Fàilte! (Welcome!)

Fàilte! (Welcome!)
This blog is the result of my ongoing research into the people, places and events that have shaped the Western Isles of Scotland and, in particular, the 'Siamese-twins' of Harris and Lewis.
My interest stems from the fact that my Grandfather was a Stornowegian and, until about four years ago, that was the sum total of my knowledge, both of him and of the land of his birth.
I cannot guarantee the accuracy of everything that I have written (not least because parts are, perhaps, pioneering) but I have done my best to check for any errors.
My family mainly lived along the shore of the Sound of Harris, from An-t-Ob and Srannda to Roghadal, but one family 'moved' to Direcleit in the Baighs...

©Copyright 2011 Peter Kerr All rights reserved

Saturday, 29 May 2010

The Tarasaigh (Dis)Connection

Taransay, lying just a mile off the West coast of Harris, must have been a beautiful place to live for the 140 people who called it home in the late 18thC. It had acres of fertile land, beautiful Atlantic beaches and safe anchorage for boats. The three townships of Uidh, Paibeil and Raah must have been some of the happiest in Harris.

Raah, which had been Crofted in 1826, was Cleared in 1840 for the Tacksman, John Macdonald.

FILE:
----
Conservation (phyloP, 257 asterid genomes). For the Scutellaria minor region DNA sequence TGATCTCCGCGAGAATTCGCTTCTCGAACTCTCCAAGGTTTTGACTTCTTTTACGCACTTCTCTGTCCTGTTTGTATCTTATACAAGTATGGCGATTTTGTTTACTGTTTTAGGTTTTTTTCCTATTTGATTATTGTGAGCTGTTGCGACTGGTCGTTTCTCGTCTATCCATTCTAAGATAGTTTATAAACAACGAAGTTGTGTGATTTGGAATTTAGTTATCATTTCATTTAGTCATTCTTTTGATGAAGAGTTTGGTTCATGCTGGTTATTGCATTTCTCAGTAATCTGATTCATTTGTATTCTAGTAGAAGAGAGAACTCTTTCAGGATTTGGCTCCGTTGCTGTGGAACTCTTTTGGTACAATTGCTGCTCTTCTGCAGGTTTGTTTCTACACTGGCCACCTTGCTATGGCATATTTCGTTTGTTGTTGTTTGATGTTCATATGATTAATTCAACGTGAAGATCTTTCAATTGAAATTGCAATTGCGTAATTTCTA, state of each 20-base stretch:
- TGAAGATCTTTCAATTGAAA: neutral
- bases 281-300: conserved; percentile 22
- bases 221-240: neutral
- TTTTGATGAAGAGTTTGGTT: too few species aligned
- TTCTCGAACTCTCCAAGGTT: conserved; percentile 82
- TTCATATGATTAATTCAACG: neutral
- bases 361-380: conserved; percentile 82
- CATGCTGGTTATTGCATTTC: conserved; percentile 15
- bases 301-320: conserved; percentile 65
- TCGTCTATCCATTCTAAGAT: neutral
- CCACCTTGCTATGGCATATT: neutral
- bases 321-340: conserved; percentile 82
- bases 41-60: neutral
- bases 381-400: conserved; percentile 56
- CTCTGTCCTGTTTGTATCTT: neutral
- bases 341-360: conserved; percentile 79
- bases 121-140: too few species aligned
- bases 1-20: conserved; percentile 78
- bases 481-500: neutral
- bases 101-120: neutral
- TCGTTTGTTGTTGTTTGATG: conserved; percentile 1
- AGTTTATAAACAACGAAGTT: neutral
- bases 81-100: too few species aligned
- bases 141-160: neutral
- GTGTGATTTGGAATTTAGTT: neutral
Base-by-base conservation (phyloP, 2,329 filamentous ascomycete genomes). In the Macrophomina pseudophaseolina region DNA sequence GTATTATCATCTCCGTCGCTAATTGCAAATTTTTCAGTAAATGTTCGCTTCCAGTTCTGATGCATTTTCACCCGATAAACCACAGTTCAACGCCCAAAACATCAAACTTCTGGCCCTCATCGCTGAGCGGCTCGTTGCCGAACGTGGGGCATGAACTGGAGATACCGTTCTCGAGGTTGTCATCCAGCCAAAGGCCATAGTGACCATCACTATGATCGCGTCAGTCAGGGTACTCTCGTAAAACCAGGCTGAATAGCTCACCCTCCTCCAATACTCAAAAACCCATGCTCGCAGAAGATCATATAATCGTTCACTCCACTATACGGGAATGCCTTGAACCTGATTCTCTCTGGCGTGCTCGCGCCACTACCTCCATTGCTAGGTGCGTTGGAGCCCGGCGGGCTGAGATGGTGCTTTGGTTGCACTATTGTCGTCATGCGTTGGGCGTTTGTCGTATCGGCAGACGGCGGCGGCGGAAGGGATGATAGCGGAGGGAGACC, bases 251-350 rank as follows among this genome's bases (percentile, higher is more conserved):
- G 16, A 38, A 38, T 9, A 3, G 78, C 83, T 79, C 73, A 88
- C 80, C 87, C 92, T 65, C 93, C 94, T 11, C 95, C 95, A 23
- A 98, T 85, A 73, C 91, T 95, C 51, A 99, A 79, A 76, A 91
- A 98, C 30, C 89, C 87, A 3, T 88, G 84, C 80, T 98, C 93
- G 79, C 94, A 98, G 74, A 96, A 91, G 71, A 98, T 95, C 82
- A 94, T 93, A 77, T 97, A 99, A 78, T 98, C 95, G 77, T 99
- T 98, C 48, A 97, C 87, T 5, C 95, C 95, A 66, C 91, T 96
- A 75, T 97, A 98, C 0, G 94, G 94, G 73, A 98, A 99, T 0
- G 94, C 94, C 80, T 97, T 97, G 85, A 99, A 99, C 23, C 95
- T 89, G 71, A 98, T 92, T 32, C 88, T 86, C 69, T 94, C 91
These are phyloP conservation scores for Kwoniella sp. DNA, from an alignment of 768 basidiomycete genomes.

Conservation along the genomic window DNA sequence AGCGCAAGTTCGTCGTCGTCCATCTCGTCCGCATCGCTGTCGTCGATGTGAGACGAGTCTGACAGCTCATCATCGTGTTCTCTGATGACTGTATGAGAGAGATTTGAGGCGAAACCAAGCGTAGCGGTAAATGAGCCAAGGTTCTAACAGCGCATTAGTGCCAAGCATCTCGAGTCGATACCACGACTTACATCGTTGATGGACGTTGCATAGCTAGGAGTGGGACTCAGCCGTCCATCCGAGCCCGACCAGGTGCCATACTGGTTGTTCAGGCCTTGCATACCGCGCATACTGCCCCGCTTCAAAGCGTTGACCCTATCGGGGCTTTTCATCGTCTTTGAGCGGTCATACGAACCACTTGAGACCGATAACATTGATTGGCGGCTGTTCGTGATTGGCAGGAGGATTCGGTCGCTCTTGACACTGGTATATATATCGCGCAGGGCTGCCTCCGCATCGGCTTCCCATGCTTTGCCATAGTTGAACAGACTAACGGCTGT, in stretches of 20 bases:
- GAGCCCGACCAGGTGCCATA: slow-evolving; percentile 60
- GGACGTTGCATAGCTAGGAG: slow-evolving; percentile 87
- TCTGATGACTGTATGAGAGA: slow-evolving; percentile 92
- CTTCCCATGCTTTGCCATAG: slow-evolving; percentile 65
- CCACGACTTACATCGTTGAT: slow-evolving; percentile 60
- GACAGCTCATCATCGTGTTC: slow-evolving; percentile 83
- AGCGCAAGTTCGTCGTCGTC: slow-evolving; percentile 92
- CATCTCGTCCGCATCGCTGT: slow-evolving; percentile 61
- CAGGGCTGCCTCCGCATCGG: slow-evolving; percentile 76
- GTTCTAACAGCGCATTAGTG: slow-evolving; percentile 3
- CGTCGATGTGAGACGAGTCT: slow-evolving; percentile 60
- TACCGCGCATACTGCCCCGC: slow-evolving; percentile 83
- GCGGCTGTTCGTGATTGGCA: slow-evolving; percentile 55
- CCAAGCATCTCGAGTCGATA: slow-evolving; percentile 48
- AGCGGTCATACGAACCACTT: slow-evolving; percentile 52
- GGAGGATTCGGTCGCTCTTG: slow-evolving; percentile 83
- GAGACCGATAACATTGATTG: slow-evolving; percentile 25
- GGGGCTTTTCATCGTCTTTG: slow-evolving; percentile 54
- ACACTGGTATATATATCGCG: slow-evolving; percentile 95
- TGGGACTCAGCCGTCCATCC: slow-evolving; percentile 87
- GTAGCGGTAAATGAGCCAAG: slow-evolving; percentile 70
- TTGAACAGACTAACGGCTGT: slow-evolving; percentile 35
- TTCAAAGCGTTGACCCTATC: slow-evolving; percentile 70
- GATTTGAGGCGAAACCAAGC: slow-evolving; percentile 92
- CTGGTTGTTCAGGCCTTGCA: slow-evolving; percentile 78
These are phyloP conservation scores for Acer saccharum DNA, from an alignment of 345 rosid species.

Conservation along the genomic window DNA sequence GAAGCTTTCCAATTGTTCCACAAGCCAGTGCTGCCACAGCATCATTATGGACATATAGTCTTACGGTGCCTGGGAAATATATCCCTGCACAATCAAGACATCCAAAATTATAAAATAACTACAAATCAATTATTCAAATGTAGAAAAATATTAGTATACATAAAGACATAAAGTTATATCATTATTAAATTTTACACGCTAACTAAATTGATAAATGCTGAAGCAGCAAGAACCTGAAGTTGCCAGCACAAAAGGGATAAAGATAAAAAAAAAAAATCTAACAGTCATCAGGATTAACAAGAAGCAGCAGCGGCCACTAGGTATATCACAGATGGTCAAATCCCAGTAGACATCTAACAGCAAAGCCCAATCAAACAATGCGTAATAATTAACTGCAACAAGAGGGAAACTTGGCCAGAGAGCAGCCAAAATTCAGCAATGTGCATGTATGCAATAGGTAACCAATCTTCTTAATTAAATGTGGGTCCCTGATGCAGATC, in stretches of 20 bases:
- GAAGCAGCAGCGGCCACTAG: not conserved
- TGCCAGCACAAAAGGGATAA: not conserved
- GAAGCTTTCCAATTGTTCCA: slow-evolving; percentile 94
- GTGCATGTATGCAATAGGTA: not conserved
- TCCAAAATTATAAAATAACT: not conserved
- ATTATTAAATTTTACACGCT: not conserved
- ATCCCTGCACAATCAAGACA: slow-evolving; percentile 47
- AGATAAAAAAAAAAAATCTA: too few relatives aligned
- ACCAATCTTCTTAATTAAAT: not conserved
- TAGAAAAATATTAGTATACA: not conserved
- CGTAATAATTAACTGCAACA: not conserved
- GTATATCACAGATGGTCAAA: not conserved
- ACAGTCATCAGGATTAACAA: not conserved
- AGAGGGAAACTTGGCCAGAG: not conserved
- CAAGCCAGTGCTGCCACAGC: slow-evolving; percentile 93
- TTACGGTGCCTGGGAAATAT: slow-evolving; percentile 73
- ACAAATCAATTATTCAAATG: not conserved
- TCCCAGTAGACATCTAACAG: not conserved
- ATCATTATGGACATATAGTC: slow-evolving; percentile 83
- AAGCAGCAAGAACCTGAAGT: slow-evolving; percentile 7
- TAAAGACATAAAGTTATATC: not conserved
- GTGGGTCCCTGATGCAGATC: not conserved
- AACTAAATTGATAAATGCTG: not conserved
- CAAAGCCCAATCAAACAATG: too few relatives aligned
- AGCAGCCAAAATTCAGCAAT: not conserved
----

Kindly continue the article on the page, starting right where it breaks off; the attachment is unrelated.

The 1841 census shows the 60 year-old Farmer living on 'Tarrinsay' with his wife, six children, a Tutor and several servants. In all there were 72 people recorded there including an 80 year-old Hand Loom Weaver, Chirsty Kerr.

In 'Rha' there remained just sixteen people, including the family of 41 year-old Roderick Kerr who is classed as 'Independent. His wife, Margaret, was 30 and their daughters Ann and Mary were 12 and 3 respectively. Chirsty, the weaver, might well have been his mother.

The other three households in Raah were those of Kenneth Campbell, a 60 year-old Farmer with his wife and five children; Mary Macleod, a 41 year-old Hand-Loom-Weaver with three children, and sixty-one year old Marion Morrison who was a fellow weaver. They had been allowed to stay after their neighbours were forced from their homes, presumably because they were still of utility to the tacksman.

A decade later, the population of Taransay was reduced from these 88 people to a mere 55, a decrease of nearly 40%. Over on Harris itself, Borve (which overlooks Taransay) had been Cleared in 1839 and was subject to an experiment in re-settlement in 1847. At least one on the families from Taransay moved there.

So it was that the 1851 census for Borve records Roderick Kerr, 48, Labourer, Margaret, 47, Mary, 16, Flora 14, Donald, 9, Cathi, 4 and Janet, 1. Despite the apparent discrepancies in ages and names, my researches indicate that this is the family from Raah.

Back on Taransay, 'John Macdonald, 70, Farmer of 150 acres employing 7 labourers' is one of the 55 people in 11 different households that remain.

In 1852 the Highlands & Islands Emigration Society was formed and 742 people left Harris for Australia. The next year saw the plug-pulled on the experiment in Borve and it was Cleared for a second time.

Significantly, there is no further record of Roderick, Margaret and their family and it is to be assumed that they emigrated, but may not have survived the journey...

(Note: It is possible that one, or both, of the elder daughters married, but if so it was before 1855 for there is no record of such a marriage.)

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